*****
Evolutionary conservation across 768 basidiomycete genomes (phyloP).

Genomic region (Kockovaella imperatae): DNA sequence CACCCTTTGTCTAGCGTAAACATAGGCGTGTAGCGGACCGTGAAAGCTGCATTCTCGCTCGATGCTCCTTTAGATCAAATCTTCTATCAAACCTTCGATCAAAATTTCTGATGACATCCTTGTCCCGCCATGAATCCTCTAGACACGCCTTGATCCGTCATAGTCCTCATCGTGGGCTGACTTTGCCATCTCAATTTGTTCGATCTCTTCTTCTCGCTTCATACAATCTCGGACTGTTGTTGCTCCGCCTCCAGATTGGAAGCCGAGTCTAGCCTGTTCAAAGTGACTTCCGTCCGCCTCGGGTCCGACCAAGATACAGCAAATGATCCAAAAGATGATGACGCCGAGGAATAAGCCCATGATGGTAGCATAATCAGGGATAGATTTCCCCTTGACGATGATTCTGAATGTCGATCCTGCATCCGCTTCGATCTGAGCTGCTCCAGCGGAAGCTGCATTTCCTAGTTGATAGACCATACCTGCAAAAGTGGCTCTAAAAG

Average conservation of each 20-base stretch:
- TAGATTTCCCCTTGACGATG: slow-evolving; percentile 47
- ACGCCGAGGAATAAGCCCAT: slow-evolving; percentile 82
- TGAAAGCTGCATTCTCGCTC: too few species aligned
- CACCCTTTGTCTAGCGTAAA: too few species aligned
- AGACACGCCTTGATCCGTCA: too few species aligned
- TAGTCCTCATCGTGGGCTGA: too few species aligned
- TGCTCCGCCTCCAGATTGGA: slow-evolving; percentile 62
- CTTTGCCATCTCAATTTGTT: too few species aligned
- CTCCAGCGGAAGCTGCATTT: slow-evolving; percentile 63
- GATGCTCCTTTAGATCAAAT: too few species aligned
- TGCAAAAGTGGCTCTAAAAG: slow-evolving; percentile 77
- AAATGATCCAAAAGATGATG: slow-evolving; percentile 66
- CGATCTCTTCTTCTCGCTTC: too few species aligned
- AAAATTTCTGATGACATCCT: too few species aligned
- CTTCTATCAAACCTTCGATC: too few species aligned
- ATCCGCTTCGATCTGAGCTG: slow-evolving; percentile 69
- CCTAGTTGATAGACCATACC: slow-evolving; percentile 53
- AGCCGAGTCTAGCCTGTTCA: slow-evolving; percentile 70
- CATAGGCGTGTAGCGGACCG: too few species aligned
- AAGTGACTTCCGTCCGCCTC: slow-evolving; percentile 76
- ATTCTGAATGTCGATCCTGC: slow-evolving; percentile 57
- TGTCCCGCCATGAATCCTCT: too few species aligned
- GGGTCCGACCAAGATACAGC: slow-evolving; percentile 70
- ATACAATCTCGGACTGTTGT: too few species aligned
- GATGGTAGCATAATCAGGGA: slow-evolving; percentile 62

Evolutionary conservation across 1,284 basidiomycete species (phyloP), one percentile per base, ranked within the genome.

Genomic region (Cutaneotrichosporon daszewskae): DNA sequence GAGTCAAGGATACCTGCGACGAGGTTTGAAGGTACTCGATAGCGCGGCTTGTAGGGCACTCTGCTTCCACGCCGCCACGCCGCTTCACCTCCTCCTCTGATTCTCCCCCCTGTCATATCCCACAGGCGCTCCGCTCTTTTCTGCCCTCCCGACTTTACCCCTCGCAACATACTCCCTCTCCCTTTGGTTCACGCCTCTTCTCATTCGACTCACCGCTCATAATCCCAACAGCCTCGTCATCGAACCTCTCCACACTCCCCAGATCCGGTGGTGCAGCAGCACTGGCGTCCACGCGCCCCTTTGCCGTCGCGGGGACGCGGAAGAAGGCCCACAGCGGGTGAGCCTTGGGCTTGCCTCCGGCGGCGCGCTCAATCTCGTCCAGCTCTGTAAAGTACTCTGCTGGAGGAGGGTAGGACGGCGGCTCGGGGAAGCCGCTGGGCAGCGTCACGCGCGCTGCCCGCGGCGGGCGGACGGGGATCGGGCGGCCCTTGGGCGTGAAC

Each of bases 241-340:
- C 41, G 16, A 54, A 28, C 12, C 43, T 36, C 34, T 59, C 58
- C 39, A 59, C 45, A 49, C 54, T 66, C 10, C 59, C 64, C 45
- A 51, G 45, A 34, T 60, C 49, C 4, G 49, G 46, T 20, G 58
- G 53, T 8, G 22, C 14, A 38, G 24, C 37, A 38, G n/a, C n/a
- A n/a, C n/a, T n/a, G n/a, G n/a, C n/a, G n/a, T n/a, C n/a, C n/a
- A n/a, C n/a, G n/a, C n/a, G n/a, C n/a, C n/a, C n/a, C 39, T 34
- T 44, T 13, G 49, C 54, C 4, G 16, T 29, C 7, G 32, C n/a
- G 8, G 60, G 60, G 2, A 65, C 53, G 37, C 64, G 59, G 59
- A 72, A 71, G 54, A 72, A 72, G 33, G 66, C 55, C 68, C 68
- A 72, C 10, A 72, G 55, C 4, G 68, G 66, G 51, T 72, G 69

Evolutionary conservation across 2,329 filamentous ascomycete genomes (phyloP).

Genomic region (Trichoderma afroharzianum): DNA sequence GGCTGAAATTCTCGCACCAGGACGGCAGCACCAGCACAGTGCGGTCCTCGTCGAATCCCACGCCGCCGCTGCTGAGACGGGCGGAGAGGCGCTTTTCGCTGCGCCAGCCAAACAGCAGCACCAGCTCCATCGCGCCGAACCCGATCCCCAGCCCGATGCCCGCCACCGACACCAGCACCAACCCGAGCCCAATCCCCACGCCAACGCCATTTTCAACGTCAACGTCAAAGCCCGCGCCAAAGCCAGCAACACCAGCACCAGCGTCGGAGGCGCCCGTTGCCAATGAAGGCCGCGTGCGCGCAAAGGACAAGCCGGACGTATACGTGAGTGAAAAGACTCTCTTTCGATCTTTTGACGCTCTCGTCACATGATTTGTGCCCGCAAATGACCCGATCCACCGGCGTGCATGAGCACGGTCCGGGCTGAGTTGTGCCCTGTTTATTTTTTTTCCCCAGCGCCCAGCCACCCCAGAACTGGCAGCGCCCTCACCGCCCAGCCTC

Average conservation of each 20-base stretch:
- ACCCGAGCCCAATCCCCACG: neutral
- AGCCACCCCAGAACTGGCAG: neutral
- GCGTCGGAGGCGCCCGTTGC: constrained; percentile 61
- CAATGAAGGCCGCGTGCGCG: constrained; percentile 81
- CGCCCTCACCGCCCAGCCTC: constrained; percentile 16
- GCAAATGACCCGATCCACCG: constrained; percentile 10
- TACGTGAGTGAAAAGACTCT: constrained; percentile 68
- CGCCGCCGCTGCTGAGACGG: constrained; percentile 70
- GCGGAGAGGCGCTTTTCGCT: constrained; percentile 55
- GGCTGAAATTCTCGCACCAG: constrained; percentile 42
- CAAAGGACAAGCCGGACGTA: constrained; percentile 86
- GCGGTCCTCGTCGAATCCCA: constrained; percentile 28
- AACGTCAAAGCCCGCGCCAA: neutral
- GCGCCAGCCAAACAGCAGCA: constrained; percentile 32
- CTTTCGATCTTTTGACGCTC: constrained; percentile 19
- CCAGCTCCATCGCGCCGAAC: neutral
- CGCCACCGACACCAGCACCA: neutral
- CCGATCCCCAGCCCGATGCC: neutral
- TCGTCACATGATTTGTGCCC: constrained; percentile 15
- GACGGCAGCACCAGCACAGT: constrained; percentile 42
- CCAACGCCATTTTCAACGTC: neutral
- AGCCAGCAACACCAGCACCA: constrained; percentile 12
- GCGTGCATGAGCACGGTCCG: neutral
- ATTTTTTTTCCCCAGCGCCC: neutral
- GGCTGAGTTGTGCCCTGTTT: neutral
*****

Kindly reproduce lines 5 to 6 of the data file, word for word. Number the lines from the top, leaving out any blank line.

- ACGCCGAGGAATAAGCCCAT: slow-evolving; percentile 82
- TGAAAGCTGCATTCTCGCTC: too few species aligned